I know this is not the man point of your argument, but there’s one minor thing the D&G brigade would get you on: the Oakland Athletics portrayed in _Moneyball_ always came close but never won the “World Series” (the championship as we arrogant Americans call it, despite the fact that teams from only 2 countries are involved: the US and Canada). To me, this echoes the favorite D&G comment, “F%ck financial prudence. If we only had 2 more big money signings, we’d win the league!”

    I think your argument still largely works, though. Because compared to the Oakland Athletics in American baseball, Arsenal are a much, much bigger club in English football. (I think Oakland’s payroll for those years was one of the lowest in baseball; eomething like $30-40 million compared to New York Yankees with a payroll in excess of $200 million. For them to even be anywhere near the Yankees is like a team like Burnley being able to make it into the Top 4).

    Arsenal does play “moneyball” a la Oakland (Wengerball!). I do believe, as you say, that this is the foundation of future football success for our beloved club.

    It’s just that Arsenal are a wealthy, big city club with a rich history and huge following (the Oakland Athletics cannot say that about their position).

    We spend money. We just do it very, very intelligently.

    In the near future, we won’t just come close to championships. We will dominate. All thanks to Wengerball.

  4. Good job Phil. When more realities of the ManU situation begin to bite, more people, beginning with the iZombies, will begin to backtrack or do a U-turn. In the meantime, it is to our advantage that they are in cookoo land. As for Smalling, he will realise soon enough when he has to be sold again in desperation.

  5. Tim is exactly right about the “moneyball” comparison, but only so far as the present day is concerned. During the new stadium building Arsenal were in exactly the position that Oakland are always in. Salaries had to be slashed and the only transfer budget that AW had was whatever he could generate himself through selling players. During that time he had to look at players in a different way than he might have done traditionally. For those four years we were indeed playing “Billy Ball” as they would say in the Bay Area.

  6. Tim – that’s why I would always give AW a free pass for what has occured for the past 4-5 years and why, in my mind, he started “being on the clock” this past summer when our latest accounts finally showed that everything was rosy and the Highbury redevelopment was steaming ahead. At that point the financial worries ceased and the club could start looking ahead confidently, rather than nervously. At that point we should ALL have given AW a rousing standing ovation for the amazing work he has done in the past 5 years, not the abuse that many people have been giving him.

    Having said that, with the resolution of our financial worries, AW is now (or should be) under the same pressures that all managers at top clubs should be to deliver success. I think he gets a free pass this year as I think this side is still very much in the rebuilding phase. Next year is a big one.

    I love AW but do not think he should get a free pass indefinately. However when people say “we havent won anything for 5 years” I want to smack them, since ensuring top-4 status has been our League Championship Trophy for the past few seasons, given the financial constraints we were under. Now those constraints are gone. Now we start counting. Now we start judging AW by traditional methods of success and trophies.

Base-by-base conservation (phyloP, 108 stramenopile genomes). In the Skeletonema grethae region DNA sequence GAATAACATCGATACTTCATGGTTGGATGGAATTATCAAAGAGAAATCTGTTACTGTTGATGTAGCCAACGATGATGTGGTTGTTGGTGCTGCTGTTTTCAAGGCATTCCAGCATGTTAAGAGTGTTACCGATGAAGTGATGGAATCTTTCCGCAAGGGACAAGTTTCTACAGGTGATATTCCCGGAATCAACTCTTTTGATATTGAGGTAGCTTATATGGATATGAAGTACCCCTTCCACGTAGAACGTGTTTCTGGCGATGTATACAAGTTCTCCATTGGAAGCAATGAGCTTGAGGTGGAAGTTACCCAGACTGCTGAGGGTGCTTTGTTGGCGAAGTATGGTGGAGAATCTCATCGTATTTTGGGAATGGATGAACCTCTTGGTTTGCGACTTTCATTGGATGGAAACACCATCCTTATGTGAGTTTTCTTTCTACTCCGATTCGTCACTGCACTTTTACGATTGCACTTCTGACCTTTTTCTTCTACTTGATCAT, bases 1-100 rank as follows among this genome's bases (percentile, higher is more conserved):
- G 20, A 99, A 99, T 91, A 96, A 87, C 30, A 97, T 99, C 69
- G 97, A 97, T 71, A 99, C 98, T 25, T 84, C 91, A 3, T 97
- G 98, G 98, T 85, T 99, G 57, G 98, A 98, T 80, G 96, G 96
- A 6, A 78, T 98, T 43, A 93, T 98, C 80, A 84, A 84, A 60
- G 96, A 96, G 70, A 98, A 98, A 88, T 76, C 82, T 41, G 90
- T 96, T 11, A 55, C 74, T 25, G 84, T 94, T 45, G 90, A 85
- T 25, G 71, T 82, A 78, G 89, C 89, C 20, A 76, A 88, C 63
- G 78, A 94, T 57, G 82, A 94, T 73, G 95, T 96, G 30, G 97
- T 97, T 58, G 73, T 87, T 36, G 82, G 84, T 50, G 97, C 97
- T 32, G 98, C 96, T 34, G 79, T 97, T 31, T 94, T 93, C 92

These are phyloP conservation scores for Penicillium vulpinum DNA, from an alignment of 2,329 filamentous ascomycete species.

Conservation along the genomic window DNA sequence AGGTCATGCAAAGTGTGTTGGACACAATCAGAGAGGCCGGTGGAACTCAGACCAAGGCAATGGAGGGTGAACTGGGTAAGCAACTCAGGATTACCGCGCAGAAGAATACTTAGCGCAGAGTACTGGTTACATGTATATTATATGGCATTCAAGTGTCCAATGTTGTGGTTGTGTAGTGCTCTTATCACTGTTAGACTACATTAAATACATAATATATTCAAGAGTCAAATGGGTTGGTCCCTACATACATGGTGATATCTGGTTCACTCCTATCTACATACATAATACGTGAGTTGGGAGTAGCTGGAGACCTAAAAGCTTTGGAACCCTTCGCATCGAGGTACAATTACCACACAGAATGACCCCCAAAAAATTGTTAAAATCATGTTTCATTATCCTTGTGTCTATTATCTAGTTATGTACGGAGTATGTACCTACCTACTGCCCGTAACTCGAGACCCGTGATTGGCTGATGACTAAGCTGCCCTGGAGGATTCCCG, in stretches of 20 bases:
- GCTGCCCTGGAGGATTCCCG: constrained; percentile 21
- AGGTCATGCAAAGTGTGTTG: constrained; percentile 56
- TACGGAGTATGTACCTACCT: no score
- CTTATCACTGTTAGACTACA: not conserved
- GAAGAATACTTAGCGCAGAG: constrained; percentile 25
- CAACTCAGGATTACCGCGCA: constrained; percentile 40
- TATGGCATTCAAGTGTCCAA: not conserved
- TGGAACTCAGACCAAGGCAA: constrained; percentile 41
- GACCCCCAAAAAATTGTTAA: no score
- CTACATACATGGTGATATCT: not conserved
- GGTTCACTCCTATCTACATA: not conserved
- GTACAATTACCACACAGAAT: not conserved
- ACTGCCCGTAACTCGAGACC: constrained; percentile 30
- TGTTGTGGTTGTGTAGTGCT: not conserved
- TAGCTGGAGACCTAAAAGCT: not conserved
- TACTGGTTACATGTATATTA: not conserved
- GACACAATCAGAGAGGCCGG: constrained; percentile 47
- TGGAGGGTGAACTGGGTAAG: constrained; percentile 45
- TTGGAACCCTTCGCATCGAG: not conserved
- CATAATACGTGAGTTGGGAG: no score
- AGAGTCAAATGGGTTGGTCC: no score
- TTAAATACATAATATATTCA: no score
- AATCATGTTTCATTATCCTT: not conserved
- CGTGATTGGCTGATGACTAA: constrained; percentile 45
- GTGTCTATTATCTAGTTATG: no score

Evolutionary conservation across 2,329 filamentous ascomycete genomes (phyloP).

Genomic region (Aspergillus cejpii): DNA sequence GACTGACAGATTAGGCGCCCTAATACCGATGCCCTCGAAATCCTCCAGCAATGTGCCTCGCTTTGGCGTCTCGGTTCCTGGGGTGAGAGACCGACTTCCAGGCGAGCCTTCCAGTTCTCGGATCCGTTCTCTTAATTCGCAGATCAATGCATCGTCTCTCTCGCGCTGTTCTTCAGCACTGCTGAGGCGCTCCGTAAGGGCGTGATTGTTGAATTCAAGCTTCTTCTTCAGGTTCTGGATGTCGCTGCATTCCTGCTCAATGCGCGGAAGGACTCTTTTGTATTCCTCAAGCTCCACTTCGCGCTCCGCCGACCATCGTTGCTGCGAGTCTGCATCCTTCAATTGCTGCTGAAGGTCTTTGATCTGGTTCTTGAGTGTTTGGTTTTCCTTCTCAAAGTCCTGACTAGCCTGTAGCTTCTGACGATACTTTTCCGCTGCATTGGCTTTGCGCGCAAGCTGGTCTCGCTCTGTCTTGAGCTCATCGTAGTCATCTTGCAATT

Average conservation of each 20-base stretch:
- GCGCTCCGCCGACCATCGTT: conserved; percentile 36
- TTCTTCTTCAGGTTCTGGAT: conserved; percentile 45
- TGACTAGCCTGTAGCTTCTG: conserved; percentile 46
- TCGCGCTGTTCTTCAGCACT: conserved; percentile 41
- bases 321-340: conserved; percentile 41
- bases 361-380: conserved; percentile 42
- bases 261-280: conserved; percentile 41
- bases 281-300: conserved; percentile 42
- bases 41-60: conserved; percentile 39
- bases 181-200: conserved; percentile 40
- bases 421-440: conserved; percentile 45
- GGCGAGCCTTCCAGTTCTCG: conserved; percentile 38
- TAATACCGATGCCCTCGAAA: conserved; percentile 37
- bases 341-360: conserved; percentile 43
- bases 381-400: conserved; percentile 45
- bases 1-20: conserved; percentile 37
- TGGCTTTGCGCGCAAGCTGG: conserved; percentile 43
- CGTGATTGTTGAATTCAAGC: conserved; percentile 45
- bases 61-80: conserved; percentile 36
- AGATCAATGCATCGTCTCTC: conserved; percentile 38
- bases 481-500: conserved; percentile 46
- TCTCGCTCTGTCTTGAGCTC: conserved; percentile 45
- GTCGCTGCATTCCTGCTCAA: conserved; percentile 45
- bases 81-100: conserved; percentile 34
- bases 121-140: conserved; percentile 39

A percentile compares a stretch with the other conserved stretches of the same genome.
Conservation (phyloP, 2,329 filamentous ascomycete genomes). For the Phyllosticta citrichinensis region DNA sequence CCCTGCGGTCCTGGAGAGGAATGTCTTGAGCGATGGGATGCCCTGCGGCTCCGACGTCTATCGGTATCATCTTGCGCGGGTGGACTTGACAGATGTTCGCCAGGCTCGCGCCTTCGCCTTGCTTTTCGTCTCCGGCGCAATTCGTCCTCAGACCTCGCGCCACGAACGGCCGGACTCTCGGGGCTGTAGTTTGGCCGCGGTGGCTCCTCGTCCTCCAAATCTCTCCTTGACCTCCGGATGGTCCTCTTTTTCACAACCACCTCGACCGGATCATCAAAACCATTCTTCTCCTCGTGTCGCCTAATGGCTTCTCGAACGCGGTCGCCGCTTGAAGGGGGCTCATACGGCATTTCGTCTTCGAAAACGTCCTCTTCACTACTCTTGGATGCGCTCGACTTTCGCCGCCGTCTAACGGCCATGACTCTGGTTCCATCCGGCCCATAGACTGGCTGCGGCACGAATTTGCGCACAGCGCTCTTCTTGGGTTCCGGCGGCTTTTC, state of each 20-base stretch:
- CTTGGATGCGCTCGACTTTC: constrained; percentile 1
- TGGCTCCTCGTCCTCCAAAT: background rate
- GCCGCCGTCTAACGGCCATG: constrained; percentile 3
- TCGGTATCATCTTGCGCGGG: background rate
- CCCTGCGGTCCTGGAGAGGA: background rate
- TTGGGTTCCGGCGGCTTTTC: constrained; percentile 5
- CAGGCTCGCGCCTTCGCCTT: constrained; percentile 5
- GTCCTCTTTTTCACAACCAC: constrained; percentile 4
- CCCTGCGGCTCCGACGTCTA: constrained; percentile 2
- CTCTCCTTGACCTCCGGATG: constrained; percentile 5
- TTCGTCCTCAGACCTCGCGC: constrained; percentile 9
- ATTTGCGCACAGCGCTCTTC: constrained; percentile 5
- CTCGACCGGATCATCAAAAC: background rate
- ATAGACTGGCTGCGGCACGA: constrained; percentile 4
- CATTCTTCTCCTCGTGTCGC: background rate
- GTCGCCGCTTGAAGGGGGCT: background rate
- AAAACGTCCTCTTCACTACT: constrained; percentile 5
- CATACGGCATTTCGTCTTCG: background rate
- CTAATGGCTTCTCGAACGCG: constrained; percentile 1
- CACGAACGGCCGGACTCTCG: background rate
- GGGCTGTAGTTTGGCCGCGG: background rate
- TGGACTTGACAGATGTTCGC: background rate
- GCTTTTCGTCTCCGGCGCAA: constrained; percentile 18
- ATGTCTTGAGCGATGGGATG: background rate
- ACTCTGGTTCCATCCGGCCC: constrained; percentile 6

7. Totally disagree with your post @ 3.43pm Paul C. Arsene has sacrificed his own ego to keep the team competitive in a time of financial constraints yet you expect that the moment things start to look up he’ll be out on his ear if he doesn’t deliver a trophy? Arsenal are challenging for the PL title despite the worst injury record of the top teams, what more can you expect? If the squad was fully fit and there was no ACN this year I might accept your argument, but personally I think Arsene has earned some more time by what he has achieved in the last 4 seasons. Please name me the clubs who remain competitive after moving stadiums and please name the clubs, which have qualified for the CL every season for the last 10?

  8. Great article Phil.
    I also think that AW has done an unbelievable job this season. We have had some injuries in the past seasons but like this season I really think this is the worst of all.
    And yet we are still in it even if we lose every game one or two players.
    I really believe that if RVP would have stayed fit we would be far, far away from the rest by now. This is beyond my expectations. I was convinced that we would stay in the top 4 but I thought we were 1 year away from seeing the raw potential delivering. And how they have deliverd untill now….

    I don’t now if we will win it this year, hope so, but I really think from next season on we will be almost unbeatable.

    And like J.C. (Johan Cruijf) said every bad thing has a good thing: again some youngsters have gained more experience thanks to this terrible injury crisis we face.

    We will be unbeatable next year.

  9. Just remembered there is some silly tournament going on in the summer and I now want to adjust my statement:

    We will be unbeatable IF we don’t lose half our team with injuries in the World Cup.

    Ooh I hate it already….

  10. Thanks for all the positive comments Untold, very much appreciated. Great to be back and posting articles after the exam-enforced absence!

    Tim and Paul C: I neglected to mention in the article that, the Oakland A’s lived within their means and as a small club couldn’t take that final step. Arsenal, on the other hand (as Tim mentioned) play the transfer market efficiently while having high revenues. So really, we’ll still be spending less than other clubs, but will get far greater return on our investment.